As with many diagnoses in the DSM-V (the authority on mental health labels), those related to depression have a variety of qualifiers that further define the severity of a difficulty that a given diagnosis is intended to describe. Major Depression is its own diagnosis and is well-described by its name. Individuals who struggle with Major Depression experience repeated, prolonged episodes of depressed mood, which may include a lack of interest in formerly-pleasurable activities, weight loss, difficulty with sleep (either sleeping too much or having difficulty falling asleep), feelings of low self-worth, and difficulty with concentration.
It is important to note that everyone’s experience of depression, and even how the word depression is used, is different. Your experience need not fit neatly into a particular set of diagnostic criteria. If you are in emotional pain, you have a right to get help, and there are many ways of growing out of that pain. Elsewhere on this site, you can find further exploration of what psychotherapy for depression and group therapy for depression may look like, as well as information on Dysthymic Disorder (or Dysthymia), which is another diagnosis related to depression.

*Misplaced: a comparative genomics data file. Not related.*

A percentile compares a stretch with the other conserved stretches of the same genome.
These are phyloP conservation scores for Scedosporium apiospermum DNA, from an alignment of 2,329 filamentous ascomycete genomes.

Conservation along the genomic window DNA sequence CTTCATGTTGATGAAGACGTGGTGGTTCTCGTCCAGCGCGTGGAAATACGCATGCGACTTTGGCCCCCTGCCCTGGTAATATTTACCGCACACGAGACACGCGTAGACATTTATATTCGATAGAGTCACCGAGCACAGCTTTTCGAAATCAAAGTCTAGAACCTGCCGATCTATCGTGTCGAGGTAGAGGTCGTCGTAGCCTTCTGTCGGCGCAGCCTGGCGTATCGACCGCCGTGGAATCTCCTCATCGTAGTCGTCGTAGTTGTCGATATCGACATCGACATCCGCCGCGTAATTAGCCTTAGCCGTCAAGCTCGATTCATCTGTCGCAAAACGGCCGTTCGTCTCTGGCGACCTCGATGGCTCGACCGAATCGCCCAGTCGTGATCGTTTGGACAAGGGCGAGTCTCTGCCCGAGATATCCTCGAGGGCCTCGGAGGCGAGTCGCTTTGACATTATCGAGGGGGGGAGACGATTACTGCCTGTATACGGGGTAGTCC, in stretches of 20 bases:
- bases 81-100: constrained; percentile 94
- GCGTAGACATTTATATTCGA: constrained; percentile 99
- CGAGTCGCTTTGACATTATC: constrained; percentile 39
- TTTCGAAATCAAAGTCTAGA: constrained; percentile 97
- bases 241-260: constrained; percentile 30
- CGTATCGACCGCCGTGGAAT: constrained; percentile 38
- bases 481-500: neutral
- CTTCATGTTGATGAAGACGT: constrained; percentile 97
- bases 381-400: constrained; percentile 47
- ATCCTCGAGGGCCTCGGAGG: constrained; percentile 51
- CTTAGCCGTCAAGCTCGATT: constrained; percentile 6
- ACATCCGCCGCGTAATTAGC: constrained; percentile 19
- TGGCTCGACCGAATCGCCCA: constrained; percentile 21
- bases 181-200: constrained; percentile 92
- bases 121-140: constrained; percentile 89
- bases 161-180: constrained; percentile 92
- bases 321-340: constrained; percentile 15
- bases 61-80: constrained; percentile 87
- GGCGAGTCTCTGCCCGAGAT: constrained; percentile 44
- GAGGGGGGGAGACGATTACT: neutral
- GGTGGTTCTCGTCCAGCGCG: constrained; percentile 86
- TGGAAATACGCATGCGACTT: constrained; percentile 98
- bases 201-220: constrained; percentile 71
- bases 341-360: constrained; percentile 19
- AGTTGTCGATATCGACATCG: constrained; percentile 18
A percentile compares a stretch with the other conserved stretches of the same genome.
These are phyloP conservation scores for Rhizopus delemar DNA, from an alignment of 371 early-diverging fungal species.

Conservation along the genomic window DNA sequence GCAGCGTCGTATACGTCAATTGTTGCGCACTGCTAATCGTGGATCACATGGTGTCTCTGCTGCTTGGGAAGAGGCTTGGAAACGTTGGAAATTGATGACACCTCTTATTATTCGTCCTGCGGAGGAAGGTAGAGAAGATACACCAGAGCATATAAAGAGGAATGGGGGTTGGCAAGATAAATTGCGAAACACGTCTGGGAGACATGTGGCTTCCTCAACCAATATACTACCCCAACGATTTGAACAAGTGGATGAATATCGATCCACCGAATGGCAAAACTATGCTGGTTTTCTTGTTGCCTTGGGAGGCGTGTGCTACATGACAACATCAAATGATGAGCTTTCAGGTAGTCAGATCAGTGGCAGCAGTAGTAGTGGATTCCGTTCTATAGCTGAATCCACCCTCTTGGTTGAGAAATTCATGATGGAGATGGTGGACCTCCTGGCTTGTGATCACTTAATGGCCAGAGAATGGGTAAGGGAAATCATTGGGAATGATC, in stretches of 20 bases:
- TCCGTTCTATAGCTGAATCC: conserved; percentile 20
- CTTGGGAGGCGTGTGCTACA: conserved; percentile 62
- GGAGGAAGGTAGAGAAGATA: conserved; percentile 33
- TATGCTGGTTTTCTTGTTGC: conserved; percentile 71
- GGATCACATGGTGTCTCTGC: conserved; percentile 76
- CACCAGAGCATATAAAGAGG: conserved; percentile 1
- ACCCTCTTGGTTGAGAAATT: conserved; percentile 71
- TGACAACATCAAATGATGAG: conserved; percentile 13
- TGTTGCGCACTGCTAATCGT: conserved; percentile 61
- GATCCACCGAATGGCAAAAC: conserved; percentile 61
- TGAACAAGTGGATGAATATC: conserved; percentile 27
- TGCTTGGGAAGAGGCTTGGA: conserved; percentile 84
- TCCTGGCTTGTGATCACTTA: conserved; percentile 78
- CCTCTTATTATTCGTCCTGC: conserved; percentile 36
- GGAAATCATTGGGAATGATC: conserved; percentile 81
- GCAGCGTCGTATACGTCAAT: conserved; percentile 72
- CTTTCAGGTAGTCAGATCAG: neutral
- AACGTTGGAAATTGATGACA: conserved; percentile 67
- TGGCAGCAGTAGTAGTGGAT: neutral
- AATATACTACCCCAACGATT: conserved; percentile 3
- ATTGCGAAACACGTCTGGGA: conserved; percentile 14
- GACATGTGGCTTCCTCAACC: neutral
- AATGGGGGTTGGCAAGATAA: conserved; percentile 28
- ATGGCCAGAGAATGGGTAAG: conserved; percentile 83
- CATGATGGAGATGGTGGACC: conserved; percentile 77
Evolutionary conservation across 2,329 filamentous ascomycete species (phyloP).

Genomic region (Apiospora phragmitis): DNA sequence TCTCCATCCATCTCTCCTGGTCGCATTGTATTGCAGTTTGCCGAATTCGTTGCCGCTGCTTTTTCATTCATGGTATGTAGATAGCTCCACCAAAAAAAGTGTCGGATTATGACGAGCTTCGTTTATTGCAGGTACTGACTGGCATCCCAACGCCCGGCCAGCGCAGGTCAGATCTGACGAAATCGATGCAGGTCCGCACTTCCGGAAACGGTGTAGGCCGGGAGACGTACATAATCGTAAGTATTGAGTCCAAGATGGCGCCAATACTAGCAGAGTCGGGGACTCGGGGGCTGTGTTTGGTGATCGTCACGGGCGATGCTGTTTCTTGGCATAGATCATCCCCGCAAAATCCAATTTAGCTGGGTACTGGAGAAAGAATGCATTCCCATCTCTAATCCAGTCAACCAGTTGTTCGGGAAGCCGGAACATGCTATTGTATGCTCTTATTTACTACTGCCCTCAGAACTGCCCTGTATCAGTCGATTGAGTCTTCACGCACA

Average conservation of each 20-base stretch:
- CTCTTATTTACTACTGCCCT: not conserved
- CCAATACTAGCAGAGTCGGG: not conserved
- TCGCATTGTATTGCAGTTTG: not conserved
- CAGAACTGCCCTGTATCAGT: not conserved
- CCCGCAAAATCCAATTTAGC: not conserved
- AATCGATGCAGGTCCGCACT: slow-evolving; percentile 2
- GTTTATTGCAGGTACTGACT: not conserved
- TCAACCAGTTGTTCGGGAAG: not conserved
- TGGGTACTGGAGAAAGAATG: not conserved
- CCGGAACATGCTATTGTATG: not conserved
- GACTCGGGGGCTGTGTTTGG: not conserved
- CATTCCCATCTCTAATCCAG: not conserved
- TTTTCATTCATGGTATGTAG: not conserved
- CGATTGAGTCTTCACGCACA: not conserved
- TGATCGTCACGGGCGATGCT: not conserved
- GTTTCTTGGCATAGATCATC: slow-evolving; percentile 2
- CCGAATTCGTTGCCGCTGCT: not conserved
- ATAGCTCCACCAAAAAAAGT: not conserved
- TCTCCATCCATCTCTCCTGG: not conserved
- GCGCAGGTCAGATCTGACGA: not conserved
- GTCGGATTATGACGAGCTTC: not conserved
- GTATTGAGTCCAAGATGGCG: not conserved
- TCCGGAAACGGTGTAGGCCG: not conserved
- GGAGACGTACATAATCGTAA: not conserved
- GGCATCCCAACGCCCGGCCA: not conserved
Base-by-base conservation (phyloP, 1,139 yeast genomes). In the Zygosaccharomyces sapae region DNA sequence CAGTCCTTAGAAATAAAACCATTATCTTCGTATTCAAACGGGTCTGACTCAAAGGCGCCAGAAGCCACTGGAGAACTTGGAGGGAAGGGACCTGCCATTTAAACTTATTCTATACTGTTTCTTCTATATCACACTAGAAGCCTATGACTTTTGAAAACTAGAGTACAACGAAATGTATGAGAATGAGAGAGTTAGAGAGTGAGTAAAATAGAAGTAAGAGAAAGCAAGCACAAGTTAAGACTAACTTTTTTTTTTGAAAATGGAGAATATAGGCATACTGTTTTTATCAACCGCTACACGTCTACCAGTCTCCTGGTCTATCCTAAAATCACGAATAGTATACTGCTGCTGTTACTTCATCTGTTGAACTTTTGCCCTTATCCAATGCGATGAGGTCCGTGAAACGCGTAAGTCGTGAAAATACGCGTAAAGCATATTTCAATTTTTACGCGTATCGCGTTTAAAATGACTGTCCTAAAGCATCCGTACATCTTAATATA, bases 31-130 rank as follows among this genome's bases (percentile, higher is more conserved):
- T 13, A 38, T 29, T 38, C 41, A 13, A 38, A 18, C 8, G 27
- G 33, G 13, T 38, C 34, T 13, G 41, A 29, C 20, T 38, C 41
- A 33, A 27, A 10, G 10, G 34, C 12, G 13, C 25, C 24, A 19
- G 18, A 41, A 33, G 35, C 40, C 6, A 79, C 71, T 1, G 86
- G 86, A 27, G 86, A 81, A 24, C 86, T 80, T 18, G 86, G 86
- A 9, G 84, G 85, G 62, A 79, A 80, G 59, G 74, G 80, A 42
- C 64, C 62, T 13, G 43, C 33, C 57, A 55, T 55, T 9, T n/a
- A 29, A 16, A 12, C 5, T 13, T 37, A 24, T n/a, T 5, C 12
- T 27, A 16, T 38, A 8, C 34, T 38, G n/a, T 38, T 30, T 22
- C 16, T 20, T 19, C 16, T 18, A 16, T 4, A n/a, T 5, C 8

For many, short-term or long-term psychiatric medications are also a consideration, although many people work to avoid this, or view it as a last resort. The creative therapy that we practice can be an alternative to medication, though a choice to take medication is not at odds with our work together. For some, this is a serious decision; while we do not prescribe medication ourselves (only a psychiatrist or psychiatric nurse can do that), we can help you explore your options.
Another important factor when seeking help for Major Depression (especially when considering psychiatric medications) is ruling out the possibility that the depression is not a product of bipolar disorder, which is a related mood disorder that is characterized by fluctuations in mood ranging from depressed to manic (a state of intense euphoria often accompanied by psychosis). While any good psychiatrist will explore this question carefully, overlooking the presence of bipolar disorder can be potentially dangerous as many medications used in the treatment of depression can cause serious problems for individuals with bipolar disorder. It is important to talk through this with your doctor or nurse practitioner.